Friday, 8 May 2015

How might we orient students towards Critical Inquiry?

One of the results of the rampant marketisation of HE has been a kind of "qualification inflation" as individuals have sought to distinguish themselves from each other: as the market drives everyone to acquire a degree, a degree or even a masters becomes less meaningful as a mark of distinction (unless it is from an elite institution). So what's next? It seems that PhD is the qualification that everyone is reaching for - often irrespective of a burning desire or capacity to produce original work.

Educationally, PhD presents some interesting opportunities. It remains largely open and unregulated. Whilst undergraduate qualifications have become increasingly tied-up in the bureaucracy and quasi-legalism of learning outcomes, modules and assignments, PhD is (technically) a blank canvas. That means there are opportunities for teachers to explore things with their students which they are unable to do at other levels: it is the space for inquiry which is so sadly lacking from education beyond kindergarten.

However, PhD does require the defence of an approach to a problem, and deep intellectual engagement with outcomes. In all sciences, it requires criticality. In the social sciences, criticality entails politics and ethics. It is in criticality that the real challenges for supervisors lies.

Criticality is about questioning assumptions; often questioning the things that were drummed into you from school onwards - all the things that you had been conditioned to accept as true. An education system that rewards compliance with official doctrine is not a good preparation for critical inquiry at PhD level. If habits have been established in the student in the past which suppressed doubt and misgiving in the face of the power of the institution (or teachers) and the desire to pass the course, these habits can be very hard to shake even at PhD level. Fear rules and critical inquiry is compromised. Worse still is that in current employment practices in Universities, academics themselves are increasingly rewarded for game-playing (publications, citations, peer review) meaning that they too may find radical critical inquiry a challenge to established habits. The nightmare situation is of a frightened academic supervising a frightened PhD student, with a frightened external examiner. Is this situation the student may even pass, but fear is passed on and knowledge is fundamentally lost within the system.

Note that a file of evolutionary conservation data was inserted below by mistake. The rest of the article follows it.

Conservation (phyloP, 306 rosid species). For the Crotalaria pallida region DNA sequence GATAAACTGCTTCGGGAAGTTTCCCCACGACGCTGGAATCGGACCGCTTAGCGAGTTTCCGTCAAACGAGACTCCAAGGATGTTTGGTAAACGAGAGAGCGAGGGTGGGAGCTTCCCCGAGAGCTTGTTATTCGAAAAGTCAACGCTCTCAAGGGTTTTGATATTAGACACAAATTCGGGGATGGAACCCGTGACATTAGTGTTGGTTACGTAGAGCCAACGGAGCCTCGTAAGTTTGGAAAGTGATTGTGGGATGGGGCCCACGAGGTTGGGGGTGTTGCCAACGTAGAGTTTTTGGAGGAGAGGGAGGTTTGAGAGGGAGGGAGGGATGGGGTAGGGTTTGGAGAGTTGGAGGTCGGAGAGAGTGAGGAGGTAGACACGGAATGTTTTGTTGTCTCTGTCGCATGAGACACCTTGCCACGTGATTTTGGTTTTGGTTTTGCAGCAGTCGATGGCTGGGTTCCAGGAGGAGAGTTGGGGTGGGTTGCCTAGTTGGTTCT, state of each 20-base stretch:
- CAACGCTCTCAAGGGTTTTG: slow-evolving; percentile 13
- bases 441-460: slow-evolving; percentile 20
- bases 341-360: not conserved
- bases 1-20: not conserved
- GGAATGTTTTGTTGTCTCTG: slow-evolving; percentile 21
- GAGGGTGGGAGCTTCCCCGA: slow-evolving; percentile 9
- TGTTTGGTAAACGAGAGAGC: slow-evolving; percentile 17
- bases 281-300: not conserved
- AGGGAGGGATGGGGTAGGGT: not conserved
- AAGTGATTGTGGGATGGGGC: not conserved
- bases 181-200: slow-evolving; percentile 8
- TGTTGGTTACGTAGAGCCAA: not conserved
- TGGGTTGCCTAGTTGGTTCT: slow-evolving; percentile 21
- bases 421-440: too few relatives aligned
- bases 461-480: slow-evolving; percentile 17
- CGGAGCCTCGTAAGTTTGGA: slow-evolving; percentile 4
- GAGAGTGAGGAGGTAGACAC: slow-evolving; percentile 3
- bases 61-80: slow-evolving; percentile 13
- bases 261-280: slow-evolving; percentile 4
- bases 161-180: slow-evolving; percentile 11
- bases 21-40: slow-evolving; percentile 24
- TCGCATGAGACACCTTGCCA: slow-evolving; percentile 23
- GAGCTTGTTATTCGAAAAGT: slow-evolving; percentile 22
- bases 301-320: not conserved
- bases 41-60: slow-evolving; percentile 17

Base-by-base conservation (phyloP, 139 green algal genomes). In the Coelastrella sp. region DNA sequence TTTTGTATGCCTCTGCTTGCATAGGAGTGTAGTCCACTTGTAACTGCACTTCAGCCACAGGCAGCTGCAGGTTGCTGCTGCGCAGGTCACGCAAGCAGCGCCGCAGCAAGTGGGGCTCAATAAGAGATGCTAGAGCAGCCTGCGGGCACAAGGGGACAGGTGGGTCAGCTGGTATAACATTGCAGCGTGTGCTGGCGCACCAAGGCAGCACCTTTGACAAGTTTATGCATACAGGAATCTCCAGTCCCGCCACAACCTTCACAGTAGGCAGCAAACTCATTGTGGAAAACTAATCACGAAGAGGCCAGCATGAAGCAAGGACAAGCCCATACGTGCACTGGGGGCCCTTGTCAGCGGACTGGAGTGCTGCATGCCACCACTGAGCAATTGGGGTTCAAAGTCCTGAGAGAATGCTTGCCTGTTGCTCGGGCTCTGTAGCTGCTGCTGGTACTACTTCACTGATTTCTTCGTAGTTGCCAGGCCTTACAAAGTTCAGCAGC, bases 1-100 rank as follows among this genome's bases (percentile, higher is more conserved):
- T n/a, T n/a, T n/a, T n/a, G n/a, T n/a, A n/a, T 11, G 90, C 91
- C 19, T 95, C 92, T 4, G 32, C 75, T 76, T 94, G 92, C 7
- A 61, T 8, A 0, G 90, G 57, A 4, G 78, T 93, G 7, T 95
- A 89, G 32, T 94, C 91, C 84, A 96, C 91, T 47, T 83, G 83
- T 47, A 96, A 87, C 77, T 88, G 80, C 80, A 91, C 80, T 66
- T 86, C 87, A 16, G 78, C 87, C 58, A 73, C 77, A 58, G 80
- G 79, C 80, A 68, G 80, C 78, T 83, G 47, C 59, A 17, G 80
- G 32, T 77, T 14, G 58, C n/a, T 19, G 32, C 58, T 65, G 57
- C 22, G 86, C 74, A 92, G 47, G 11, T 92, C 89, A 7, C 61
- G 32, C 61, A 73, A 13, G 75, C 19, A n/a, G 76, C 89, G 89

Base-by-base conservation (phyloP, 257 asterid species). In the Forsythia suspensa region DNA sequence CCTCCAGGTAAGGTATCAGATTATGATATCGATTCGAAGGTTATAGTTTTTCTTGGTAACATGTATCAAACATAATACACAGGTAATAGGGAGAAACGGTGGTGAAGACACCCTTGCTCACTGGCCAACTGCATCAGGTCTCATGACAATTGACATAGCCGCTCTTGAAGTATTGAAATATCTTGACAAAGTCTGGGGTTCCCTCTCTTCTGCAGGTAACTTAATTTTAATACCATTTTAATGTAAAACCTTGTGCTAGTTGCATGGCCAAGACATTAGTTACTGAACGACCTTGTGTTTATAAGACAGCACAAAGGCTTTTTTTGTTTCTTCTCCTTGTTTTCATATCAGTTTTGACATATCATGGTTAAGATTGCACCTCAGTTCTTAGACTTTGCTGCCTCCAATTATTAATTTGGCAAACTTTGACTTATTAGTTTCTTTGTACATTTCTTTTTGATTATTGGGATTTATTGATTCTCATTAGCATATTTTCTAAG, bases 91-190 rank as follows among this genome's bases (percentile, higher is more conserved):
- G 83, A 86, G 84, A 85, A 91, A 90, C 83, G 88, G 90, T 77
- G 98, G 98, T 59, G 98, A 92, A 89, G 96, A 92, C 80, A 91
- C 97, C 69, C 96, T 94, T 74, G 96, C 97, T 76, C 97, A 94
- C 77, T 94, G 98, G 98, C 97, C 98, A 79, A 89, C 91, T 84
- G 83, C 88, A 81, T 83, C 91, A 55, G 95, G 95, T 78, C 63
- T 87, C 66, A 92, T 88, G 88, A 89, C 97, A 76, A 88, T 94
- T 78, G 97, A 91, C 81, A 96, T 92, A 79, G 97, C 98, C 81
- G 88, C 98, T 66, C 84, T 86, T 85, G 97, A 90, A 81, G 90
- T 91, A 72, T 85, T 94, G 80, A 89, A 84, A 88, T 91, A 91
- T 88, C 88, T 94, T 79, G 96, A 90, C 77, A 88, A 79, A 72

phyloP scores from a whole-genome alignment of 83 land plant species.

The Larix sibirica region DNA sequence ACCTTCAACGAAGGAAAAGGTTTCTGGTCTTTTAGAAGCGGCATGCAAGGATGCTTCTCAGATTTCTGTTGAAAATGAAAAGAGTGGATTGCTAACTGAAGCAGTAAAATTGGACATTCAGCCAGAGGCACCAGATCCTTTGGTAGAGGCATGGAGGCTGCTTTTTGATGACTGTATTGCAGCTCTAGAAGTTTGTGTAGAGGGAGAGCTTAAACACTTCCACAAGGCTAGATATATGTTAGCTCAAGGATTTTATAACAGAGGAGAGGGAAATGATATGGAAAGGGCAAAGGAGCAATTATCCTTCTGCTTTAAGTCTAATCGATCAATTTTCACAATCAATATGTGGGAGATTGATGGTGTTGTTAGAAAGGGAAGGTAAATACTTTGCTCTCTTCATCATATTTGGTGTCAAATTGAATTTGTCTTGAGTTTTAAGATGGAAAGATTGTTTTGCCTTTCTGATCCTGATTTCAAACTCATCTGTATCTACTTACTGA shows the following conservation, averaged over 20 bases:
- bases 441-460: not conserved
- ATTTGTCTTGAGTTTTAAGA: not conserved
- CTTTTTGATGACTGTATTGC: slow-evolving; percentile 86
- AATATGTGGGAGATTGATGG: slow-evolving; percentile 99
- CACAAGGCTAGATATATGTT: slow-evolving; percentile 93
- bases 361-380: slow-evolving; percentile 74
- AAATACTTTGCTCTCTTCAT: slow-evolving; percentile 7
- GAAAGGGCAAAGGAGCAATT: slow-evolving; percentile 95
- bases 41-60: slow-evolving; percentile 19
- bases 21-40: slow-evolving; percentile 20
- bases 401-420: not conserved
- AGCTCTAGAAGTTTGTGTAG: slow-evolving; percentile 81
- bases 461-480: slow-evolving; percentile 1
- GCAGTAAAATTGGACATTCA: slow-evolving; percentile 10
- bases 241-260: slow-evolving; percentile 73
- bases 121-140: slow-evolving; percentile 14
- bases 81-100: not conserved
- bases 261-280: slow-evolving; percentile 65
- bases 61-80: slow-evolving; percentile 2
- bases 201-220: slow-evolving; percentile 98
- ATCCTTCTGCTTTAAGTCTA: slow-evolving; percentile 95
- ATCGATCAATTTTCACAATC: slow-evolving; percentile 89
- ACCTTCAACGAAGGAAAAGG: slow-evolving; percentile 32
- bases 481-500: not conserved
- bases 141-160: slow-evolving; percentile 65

My personal approach to this has been to hold to a kind of mantra that I should always aim to learn more from my students than I attempt to get them to learn from me. It's a way of saying that it is the relationship between students and teachers which is the most important thing, not any particular items of knowledge. Perhaps by becoming open to being taught by my students, I am modelling what it is to be open to critiquing my own ideas: students seem to learn from that (as I did from the best of my teachers in University). This is the critical behaviour that one would want to see in students - an openness to be challenged, a continual engagement and reassessment of the problems of one's discipline.